A Bevvy of Avalanche Beacons
A battle royal is shaping up between the Germans in the form of Ortovox and the Swiss represented by Mammut and the battle field is user friendly three antenna avalanche beacons. There are also updates for the Nic-Impex range but this is more one of evolution rather than revolution.
Mammut Pulse - the lever simulates body movement
Mammut were demonstrating the Pulse which looks more like a personal organizer than a beacon. The Pulse comes in a rugged and small black and red box with a large dot-matrix display. The Pulse can analyze all the signals from beacons within range displaying information about each “victim”. This is where the Pulse bit comes in, if the victim is also wearing a Pulse beacon it will detect the wearer’s chest movement and show it on the searcher’s beacon. It will also show if other users within range are already searching for the victim. Once a beacon has been selected a 360º compass type arrow is displayed indicating the shortest direction to the victim.
Within the limited confines of the Mammut stand the Pulse certainly performed as claimed and made multi-victim searches almost a no-brainer. Daniel Forrer, an engineer from Mammut’s R&D company Ascom say that some finalization of the software is required but the beacon should be ready for production by the end of the summer. The Pulse has won the Volvo Sports Design award.
Further Information: Mammut Pulse
Ortovox S1 and d3
The Ortovox S1, announced last year in a blaze of publicity could be the beacon to stop the Pulse. However there has been a year’s delay in development of the Ortovox S1 due to software and hardware problems. The S1 is a three antenna design similar to Mammut Pulse and Pieps DSP.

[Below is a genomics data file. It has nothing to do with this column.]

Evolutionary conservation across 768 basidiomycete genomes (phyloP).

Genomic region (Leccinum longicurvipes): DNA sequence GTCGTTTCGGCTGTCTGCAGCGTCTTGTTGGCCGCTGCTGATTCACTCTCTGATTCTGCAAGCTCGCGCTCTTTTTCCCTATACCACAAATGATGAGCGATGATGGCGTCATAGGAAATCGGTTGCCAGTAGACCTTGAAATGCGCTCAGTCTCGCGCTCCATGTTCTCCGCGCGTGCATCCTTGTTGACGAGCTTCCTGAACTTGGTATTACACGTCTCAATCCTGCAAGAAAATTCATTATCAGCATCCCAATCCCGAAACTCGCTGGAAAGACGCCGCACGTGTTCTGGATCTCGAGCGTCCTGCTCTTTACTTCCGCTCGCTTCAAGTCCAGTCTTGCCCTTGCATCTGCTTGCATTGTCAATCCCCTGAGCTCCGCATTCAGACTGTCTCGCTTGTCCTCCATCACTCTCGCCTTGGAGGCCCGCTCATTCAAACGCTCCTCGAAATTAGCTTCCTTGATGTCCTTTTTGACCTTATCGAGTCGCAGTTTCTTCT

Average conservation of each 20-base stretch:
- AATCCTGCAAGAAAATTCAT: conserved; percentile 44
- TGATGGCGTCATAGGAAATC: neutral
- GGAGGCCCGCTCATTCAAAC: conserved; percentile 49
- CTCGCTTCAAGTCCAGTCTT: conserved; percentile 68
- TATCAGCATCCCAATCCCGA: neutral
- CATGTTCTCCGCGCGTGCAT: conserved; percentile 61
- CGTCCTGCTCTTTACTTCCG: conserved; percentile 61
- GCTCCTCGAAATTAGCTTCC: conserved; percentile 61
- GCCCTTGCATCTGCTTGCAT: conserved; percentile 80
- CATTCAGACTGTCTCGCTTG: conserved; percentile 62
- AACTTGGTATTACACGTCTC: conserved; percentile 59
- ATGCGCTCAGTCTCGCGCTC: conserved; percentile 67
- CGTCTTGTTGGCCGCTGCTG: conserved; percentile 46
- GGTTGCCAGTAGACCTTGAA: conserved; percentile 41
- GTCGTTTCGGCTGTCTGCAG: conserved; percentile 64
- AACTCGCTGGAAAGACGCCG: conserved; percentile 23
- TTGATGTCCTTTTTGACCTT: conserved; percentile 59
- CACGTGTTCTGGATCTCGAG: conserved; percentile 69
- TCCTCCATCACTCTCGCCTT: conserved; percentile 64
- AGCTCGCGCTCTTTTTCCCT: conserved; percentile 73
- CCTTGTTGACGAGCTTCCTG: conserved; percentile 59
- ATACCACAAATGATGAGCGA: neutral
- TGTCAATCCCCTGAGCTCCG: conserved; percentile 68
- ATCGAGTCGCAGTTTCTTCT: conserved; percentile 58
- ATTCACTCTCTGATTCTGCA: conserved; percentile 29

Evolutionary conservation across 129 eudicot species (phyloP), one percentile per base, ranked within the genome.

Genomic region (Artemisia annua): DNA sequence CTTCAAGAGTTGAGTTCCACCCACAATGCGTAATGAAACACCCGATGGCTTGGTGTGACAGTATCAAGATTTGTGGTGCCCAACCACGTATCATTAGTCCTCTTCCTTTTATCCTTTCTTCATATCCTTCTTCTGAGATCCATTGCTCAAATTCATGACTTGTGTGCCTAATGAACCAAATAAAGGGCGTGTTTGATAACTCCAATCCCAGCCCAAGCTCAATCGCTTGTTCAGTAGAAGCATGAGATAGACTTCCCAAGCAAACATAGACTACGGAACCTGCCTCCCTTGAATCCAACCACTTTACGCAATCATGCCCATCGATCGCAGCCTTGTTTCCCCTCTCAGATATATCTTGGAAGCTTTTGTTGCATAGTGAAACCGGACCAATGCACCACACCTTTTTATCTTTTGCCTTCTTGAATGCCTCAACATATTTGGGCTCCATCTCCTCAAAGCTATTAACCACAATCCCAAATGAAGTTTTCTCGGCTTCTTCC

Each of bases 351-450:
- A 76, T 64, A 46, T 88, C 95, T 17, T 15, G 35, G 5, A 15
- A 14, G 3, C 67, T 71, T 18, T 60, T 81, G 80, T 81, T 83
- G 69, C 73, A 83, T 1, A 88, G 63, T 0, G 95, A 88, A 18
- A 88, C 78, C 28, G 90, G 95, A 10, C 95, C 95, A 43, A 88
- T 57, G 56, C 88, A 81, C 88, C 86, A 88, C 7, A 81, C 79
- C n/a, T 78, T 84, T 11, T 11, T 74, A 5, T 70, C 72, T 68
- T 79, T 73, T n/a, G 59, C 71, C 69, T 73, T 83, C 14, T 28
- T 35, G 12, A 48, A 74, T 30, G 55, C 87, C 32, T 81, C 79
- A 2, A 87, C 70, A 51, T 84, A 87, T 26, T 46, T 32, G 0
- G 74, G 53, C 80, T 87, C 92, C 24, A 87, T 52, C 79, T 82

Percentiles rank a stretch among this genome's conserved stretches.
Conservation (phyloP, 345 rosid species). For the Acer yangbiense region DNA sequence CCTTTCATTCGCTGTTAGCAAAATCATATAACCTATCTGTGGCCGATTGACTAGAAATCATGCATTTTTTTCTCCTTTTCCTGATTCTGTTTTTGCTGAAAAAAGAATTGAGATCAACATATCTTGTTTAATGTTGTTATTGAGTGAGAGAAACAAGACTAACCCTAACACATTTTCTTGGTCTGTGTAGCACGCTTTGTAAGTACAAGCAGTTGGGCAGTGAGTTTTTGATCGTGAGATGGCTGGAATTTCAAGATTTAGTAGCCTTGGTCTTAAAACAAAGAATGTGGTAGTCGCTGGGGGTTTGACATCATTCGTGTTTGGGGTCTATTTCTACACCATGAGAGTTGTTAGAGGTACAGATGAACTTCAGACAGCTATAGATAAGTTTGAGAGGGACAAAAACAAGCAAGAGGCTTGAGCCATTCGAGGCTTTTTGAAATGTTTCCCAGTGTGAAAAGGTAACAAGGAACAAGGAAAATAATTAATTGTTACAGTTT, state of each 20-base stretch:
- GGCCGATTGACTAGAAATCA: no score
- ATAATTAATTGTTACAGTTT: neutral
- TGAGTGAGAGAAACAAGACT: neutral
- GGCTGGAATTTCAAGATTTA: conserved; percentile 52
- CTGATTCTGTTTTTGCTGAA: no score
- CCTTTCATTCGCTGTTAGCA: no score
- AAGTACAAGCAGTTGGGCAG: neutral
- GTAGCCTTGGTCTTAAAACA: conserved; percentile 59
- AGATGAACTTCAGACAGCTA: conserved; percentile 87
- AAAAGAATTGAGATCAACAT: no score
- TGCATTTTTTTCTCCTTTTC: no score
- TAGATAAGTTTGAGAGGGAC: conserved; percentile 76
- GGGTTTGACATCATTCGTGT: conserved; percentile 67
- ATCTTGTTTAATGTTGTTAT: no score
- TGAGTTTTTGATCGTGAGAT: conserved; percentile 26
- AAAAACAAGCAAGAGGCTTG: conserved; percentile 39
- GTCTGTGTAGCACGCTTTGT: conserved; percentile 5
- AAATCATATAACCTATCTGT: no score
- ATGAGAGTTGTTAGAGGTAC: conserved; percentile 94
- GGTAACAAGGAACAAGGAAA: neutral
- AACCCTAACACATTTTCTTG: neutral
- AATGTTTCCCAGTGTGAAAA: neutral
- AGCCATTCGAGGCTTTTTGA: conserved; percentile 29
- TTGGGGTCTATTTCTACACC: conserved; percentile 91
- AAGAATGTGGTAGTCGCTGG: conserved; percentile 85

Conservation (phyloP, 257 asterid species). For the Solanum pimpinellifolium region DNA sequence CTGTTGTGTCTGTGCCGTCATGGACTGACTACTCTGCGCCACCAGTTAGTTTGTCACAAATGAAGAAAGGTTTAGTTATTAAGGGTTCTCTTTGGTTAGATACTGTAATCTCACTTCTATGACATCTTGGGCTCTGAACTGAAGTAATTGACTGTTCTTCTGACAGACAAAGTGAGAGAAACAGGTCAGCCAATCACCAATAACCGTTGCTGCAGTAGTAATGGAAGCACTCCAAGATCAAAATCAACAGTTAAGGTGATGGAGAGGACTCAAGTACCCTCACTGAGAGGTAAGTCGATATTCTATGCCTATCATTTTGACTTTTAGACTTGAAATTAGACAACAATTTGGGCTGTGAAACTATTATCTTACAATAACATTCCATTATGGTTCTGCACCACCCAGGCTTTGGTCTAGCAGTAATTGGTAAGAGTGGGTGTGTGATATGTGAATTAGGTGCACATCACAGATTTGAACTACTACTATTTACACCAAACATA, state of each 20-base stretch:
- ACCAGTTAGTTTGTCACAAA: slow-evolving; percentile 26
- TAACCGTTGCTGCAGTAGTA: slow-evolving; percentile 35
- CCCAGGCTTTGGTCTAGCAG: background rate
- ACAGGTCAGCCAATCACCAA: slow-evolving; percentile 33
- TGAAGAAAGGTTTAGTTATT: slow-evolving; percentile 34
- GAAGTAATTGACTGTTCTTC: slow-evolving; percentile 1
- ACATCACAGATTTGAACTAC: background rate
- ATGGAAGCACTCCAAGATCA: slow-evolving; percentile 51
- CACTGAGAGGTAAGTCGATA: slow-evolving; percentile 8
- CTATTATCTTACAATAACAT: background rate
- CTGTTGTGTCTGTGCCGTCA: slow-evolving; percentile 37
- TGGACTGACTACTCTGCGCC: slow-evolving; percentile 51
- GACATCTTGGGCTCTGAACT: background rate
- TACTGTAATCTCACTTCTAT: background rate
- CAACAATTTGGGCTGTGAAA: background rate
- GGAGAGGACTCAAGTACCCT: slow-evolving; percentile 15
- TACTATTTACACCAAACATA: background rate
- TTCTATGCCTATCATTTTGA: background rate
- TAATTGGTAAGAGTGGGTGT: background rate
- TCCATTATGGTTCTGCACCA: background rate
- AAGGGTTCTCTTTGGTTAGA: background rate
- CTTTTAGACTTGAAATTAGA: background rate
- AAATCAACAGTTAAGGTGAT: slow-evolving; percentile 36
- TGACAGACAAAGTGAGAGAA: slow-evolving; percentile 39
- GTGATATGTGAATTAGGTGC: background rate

The S1 is certainly the most futuristic of the new transceivers, resembling a “Star-Trek” communicator and its operation continues this theme. When the S1 boots up, instead of displaying just the direction to each victim within range, their geographic location is shown with the location of the searcher indicated by a cross hair. The searcher simply has to move over the search site until the cross-hair is above the beacon symbol. The beacon is in final development but the version we tested on the Ortovox stand worked fine for a two beacon search. Release date is set for November 2006.
Ortovox d3 triple antenna beacon
Ortovox has a second weapon. The d3 is a more traditional looking Ortovox beacon, very similar to the X1, however it has three antennas. Unlike the X1 the d3 is a totally digital device and has a display indicator to show if there are multiple victims within the receive range. The display and operation are very straightforward. Distance is given by two LEDs and the direction to be followed shown by three arrows.
With over 50% of the worldwide market and with some beacons well into their second decade of use backwards compatibility is extremely important for Ortovox and they say that both the d3 and S1 interoperate with all other models using the standard 457KHz frequency. I asked Ortovox’s Franz Kröll whether we had reached the limits of the 457KHz signal and the EN 300 71 B standard. He firmly believed that further improvements would be possible both in terms of performance and ease of use.